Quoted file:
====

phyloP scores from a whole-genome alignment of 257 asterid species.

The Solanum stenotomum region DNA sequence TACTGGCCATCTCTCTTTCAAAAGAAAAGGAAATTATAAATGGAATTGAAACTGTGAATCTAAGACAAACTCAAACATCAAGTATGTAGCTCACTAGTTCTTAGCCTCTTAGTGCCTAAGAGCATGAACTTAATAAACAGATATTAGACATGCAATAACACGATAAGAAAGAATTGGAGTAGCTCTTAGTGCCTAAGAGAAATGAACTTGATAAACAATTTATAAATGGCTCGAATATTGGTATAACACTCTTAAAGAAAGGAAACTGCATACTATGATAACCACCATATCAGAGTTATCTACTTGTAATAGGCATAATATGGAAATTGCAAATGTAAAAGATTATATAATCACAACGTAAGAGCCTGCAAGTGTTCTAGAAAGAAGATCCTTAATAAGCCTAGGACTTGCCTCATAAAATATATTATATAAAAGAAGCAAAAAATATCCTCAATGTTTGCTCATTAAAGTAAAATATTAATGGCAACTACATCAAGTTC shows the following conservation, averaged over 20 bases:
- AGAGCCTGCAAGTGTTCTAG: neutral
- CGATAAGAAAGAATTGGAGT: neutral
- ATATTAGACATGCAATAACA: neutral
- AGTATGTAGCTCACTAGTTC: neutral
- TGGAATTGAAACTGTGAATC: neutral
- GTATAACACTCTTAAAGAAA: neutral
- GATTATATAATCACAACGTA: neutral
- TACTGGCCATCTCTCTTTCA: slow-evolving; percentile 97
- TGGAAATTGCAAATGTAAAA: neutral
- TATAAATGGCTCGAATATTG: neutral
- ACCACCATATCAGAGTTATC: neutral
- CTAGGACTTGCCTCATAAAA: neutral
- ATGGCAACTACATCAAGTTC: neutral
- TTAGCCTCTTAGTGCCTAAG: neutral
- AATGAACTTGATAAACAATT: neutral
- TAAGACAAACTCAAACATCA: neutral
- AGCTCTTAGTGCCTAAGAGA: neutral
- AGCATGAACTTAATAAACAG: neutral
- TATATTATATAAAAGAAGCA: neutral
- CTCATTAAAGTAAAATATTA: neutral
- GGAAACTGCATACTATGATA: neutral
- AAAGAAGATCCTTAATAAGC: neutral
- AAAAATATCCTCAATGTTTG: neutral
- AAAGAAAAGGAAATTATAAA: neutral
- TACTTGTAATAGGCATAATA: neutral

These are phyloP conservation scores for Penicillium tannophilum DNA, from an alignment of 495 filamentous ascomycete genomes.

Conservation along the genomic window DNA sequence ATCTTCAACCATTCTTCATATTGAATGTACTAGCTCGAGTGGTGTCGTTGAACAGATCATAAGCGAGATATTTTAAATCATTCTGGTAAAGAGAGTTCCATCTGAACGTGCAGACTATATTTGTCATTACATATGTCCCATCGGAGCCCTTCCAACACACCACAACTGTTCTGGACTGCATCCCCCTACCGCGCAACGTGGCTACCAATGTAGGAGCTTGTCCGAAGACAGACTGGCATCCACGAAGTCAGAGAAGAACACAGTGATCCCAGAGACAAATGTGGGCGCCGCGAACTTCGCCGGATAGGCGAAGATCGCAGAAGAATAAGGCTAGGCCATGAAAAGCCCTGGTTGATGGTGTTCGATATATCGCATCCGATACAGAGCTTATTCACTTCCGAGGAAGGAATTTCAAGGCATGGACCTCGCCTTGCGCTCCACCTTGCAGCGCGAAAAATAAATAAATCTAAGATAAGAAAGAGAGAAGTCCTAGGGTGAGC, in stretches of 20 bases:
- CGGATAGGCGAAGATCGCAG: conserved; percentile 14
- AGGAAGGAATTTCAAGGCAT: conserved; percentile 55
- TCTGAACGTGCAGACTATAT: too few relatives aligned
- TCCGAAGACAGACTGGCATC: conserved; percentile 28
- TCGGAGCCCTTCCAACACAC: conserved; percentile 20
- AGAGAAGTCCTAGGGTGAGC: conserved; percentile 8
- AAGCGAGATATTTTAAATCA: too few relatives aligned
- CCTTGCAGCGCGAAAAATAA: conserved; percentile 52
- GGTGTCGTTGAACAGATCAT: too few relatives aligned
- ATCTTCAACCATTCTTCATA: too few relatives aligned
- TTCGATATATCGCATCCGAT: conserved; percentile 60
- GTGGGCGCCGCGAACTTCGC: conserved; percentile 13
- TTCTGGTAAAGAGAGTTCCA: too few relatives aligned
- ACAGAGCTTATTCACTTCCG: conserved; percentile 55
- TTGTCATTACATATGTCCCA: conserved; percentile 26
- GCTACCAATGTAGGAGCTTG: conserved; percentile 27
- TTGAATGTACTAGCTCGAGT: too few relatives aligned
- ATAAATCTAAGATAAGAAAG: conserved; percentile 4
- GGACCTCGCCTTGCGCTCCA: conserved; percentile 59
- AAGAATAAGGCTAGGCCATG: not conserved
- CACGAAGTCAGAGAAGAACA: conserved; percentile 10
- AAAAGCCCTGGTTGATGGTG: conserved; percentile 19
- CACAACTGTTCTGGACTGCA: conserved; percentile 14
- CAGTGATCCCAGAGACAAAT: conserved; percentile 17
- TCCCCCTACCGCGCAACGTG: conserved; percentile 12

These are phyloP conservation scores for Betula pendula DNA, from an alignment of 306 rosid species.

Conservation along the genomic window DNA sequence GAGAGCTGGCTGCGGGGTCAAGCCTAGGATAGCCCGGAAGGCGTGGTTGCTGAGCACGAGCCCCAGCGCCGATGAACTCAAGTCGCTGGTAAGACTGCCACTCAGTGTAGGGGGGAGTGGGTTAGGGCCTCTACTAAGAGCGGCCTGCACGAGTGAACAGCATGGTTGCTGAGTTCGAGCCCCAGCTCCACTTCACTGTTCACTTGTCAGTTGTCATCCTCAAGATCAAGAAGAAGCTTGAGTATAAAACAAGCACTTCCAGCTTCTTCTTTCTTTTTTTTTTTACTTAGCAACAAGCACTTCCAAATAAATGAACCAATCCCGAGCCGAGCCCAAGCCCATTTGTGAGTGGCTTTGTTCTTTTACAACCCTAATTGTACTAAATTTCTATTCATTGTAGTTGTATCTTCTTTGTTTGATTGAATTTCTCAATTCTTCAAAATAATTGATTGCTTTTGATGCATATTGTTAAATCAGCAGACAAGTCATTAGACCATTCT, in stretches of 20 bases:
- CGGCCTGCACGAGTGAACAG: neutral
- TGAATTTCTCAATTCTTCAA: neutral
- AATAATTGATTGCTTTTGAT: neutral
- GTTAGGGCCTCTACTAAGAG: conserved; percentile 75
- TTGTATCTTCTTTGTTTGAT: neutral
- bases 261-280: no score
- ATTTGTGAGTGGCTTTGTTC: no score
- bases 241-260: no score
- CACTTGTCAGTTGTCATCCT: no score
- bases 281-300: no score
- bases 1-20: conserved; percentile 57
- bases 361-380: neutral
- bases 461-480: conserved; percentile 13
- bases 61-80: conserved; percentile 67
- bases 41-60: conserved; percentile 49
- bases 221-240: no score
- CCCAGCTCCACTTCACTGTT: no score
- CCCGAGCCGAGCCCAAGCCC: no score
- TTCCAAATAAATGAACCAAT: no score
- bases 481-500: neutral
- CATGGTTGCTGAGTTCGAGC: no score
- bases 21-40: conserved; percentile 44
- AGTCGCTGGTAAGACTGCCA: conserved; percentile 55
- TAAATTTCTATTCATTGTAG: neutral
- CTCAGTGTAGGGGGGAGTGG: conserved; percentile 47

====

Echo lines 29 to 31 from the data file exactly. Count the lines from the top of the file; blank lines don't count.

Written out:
Conservation along the genomic window DNA sequence ATCTTCAACCATTCTTCATATTGAATGTACTAGCTCGAGTGGTGTCGTTGAACAGATCATAAGCGAGATATTTTAAATCATTCTGGTAAAGAGAGTTCCATCTGAACGTGCAGACTATATTTGTCATTACATATGTCCCATCGGAGCCCTTCCAACACACCACAACTGTTCTGGACTGCATCCCCCTACCGCGCAACGTGGCTACCAATGTAGGAGCTTGTCCGAAGACAGACTGGCATCCACGAAGTCAGAGAAGAACACAGTGATCCCAGAGACAAATGTGGGCGCCGCGAACTTCGCCGGATAGGCGAAGATCGCAGAAGAATAAGGCTAGGCCATGAAAAGCCCTGGTTGATGGTGTTCGATATATCGCATCCGATACAGAGCTTATTCACTTCCGAGGAAGGAATTTCAAGGCATGGACCTCGCCTTGCGCTCCACCTTGCAGCGCGAAAAATAAATAAATCTAAGATAAGAAAGAGAGAAGTCCTAGGGTGAGC, in stretches of 20 bases:
- CGGATAGGCGAAGATCGCAG: conserved; percentile 14
- AGGAAGGAATTTCAAGGCAT: conserved; percentile 55